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During the 1966 Gemini 8 mission, commanded by astronaut Neil Armstrong, an error caused the spacecraft to spin so violently that his and astronaut David Scott’s vision blurred.
It was set to be the first space docking in history between two spacecraft, Gemini 8 and the Agena, during NASA’s second human spaceflight program.
The astronauts were stuck in a loop, spinning faster and faster. “We have serious problems here,” Scott told Mission Control. “We’re tumbling end over end. We’re disengaged from the Agena.”
Despite the wild rotation, which would be enough to potentially cause a blackout, Armstrong was able to think quickly and use re-entry control system thrusters on the spacecraft’s nose to regain control. The mission was aborted, but Armstrong and Scott landed safely back on Earth.
It’s not unlike the harrowing failed launch that astronaut Nick Hague went through last year during what would have been his first trip to space. Two minutes after he launched in the cramped quarters of the Soyuz MS-10 capsule with Russian cosmonaut Alexey Ovchini, there was an anomaly with the booster, and the ascent was aborted, resulting in a ballistic landing.
“We were violently shaken side to side, thrust back into our seats as the launch escape system ripped us away from the rocket,” Hague said. “As all of that’s happening, you’re being shaken around; vision is blurry. I hear the alarm sounding and see the red light where the engine has had an emergency. I had the vivid realization ‘we aren’t making it to orbit today. We’ve been pulled off rocket, and we have to land.’ “
Upon re-entry, the two men faced an onslaught of G force, or the force of gravity, so strong that it pushed down on their chests. They had to breathe by using their abdomens to open their diaphragms. The astronauts also had to gather loose items so they didn’t become projectiles during landing. And they had to complete their landing checklist, speaking with Mission Control, as alarms blared around them.
On the flight recording, Hague can be heard speaking Russian, a language he learned as an astronaut candidate. Both men sound extremely calm throughout the entire process.
“You realize you’re in a tough spot. The thing you can do to give yourself the highest chance of success is focus and stay calm and do the things you were trained to do,” he later said.
Hague chalks it up to so much time spent training, going through every possible failure scenario – including one similar to what actually happened. They weren’t prepared for the physical sensations of a bounce-and-roll landing on the ground, yet Hague emerged from the capsule with a smile that surprised everyone.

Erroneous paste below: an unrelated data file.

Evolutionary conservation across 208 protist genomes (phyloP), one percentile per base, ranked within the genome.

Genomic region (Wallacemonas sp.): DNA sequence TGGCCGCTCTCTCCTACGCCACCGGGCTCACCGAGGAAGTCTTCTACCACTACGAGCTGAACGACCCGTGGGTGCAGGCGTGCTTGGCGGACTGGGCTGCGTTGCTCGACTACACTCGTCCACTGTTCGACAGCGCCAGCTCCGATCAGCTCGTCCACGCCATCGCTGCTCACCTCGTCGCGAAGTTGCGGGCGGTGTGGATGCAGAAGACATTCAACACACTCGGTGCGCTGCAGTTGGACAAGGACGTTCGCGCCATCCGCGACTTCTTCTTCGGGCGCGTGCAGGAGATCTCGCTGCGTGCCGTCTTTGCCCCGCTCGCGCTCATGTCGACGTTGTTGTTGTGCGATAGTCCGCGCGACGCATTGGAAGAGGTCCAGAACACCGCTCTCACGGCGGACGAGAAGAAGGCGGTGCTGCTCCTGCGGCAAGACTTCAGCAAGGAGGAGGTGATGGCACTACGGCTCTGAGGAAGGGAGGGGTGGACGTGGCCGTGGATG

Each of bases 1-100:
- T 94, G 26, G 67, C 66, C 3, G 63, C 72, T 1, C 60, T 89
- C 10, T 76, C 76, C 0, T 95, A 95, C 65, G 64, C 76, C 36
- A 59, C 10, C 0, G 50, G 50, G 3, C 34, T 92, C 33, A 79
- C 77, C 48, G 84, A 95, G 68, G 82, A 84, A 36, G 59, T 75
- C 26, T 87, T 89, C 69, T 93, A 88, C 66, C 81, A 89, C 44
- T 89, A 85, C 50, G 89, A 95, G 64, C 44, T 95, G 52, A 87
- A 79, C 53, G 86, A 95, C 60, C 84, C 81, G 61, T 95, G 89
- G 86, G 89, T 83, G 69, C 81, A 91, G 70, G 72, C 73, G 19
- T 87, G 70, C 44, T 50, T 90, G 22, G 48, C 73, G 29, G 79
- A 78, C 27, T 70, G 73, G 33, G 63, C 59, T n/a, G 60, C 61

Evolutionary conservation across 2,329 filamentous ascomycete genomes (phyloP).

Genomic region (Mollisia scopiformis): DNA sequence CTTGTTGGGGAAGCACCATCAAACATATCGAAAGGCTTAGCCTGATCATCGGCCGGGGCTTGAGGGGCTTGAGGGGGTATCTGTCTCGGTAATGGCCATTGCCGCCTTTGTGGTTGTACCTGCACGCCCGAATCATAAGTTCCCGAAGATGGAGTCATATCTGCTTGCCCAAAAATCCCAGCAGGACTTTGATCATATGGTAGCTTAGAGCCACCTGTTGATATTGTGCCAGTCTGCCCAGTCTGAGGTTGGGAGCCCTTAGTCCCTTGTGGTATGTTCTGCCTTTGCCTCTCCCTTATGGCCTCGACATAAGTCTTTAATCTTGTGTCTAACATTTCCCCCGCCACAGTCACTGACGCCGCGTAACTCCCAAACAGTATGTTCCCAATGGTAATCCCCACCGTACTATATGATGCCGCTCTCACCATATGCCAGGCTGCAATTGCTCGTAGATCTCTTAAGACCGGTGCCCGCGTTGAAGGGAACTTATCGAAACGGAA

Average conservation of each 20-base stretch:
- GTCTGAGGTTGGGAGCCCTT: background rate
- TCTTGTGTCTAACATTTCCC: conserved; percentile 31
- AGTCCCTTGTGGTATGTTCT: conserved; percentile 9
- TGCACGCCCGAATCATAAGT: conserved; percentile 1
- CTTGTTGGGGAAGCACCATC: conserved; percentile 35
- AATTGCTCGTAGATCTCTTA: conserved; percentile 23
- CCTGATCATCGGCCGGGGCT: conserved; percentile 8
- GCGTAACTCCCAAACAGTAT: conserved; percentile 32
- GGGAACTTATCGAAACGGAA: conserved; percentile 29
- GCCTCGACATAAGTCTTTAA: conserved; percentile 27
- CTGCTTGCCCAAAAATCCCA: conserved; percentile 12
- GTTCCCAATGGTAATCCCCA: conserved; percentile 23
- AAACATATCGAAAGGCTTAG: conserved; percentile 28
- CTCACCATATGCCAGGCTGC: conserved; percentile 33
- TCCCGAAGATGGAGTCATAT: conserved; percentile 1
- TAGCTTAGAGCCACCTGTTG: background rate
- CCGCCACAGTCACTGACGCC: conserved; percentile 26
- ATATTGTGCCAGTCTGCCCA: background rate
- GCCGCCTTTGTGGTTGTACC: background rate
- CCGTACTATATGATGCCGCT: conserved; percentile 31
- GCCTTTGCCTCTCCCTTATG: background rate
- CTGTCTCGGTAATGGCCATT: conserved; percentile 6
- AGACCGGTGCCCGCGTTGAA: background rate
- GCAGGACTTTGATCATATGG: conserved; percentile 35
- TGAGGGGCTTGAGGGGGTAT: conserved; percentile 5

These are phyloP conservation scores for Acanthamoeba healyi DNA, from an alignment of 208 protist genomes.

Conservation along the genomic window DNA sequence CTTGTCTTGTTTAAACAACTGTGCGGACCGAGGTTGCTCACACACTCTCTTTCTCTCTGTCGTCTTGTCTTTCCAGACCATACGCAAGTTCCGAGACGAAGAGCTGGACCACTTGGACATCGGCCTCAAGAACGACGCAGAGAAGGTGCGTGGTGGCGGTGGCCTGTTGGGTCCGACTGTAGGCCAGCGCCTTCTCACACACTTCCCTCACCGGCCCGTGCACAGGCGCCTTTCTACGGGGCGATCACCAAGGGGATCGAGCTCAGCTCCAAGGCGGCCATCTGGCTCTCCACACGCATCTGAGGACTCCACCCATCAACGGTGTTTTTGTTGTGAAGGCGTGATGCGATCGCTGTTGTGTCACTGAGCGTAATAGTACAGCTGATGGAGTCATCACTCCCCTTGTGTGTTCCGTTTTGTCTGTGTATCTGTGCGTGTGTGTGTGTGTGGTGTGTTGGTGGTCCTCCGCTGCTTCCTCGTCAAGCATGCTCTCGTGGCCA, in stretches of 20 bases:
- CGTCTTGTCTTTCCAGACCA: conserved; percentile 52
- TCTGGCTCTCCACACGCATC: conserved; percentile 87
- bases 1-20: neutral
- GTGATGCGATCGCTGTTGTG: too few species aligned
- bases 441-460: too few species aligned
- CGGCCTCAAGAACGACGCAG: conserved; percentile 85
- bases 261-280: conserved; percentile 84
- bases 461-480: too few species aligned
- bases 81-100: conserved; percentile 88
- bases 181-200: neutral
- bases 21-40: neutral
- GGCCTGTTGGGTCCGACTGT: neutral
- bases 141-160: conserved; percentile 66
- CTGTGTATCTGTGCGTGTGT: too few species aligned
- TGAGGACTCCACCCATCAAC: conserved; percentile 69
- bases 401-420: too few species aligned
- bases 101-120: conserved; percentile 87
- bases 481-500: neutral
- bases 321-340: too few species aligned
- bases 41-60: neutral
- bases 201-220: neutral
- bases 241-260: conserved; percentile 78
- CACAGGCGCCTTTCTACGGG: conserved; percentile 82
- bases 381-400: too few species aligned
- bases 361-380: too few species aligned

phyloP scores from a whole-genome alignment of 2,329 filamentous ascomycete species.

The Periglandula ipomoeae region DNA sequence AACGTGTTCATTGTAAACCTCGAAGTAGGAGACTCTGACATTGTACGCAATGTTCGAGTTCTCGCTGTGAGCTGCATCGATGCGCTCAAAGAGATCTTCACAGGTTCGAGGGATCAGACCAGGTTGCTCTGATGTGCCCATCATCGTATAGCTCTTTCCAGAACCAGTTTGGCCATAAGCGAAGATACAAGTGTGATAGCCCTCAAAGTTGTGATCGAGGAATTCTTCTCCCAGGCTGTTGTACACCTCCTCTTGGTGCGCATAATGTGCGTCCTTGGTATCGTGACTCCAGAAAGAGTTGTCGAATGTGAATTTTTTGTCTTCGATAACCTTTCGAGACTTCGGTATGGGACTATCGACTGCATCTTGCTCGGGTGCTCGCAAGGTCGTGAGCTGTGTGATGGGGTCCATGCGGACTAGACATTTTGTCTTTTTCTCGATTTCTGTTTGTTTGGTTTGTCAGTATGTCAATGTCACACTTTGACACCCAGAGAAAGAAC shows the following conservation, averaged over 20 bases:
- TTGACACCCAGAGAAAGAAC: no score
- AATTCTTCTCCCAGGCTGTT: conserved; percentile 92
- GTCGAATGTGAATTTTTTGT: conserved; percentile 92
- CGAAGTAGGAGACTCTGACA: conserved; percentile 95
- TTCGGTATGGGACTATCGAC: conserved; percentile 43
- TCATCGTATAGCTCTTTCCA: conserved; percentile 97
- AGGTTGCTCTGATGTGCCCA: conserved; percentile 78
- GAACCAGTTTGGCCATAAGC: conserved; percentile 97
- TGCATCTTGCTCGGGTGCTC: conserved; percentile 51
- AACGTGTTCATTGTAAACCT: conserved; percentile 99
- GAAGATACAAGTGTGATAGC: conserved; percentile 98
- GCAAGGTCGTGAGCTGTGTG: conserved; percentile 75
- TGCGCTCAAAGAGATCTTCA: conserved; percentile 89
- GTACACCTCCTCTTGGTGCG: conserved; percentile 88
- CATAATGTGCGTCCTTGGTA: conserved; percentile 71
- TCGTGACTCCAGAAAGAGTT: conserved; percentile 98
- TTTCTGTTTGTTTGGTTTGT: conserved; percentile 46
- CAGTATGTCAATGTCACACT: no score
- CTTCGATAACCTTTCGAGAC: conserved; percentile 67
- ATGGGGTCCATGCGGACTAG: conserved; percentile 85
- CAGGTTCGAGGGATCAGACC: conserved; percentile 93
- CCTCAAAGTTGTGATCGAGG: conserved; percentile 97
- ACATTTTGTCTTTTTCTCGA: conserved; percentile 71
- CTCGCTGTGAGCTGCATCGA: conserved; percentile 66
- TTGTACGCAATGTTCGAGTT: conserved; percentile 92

Some of an astronaut’s success is training; some of it’s DNA.
It’s the ability to adapt, react quickly, knowing when to lead and when to follow, communicating effectively, remembering training and expecting the unexpected.
It’s the right stuff.
The first astronauts
In the beginning, NASA didn’t know what the qualifications for an astronaut should be. It needed people who understood risk, who could work under pressure and who could succeed in a dangerous environment full of unknowns. There were fears that a man would look out of the capsule window and see the Earth and freak out or that it might be impossible to swallow in zero gravity.
The very first astronaut class of 1959 was for the short-term Mercury program. In NASA’s plan for human spaceflight, one of the many issues that came up included security clearance. Although pilots were on the shortlist as potential candidates for the astronaut program, people with adventure experience had also been considered, like deep-sea divers, parachutists and even circus performers, according to NASA historian Bill Barry.
“In the very early days, every nut in the world rolled down the hallway and presented ideas, and some of them were really ludicrous,” Apollo 11 astronaut Michael Collins told CNN Chief Medical Correspondent Dr. Sanjay Gupta. “Well, the air up there is very, very thin. It’s a vacuum. ‘Oh, we ought to get a mountain climber,’ and they say, ‘well, no, now some of these scuba divers, they get rapture of the deep, and they don’t want to come back to the surface, so we’re going to have to test for that a make sure our guys really want to return to Earth from space.’ And someone else said, ‘wait. Wait. It’s dangerous. It’s dangerous. We ought to get someone who’s accustomed to perils. We’ll get a bullfighter.’ “
It was suggested to President Dwight Eisenhower that requiring candidates to be graduates of an accredited test pilot school might cover all of the bases, Collins said.
“So immediately, what was an immense, just a gigantic pool of hopefuls got shriveled up into a couple of hundred, say, in the whole country,” he said.
Seven men were selected for Mercury, all test pilots. Their maximum height was 5 feet, 10 inches due to the size of the capsule, said Jennifer Ross-Nazzal, a historian at NASA’s Johnson Space Center.
The astronaut classes after Mercury would provide candidates for the Gemini and Apollo programs.
“The Right Stuff,” the 1979 Tom Wolfe book and the 1983 film, depicts the early astronaut programs and the test pilots who transitioned from flying in the sky to space. But is it, well, right?
“The selection process was rigorous,” Ross-Nazzal said. “They didn’t know what they would encounter, so NASA put them through procedures to see what the human body could tolerate itself. That part is probably fairly accurate.”
But the depiction of test pilots with cowboy-esque attitudes, which makes for a good story, isn’t the case.
Wolfe’s “depiction of the test pilots as mavericks, impulsive and fearless, is inaccurate,” Ross-Nazzal said, who has spent time with the test pilots. “The movie based on the book, while entertaining, really over-emphasizes these stereotypes.”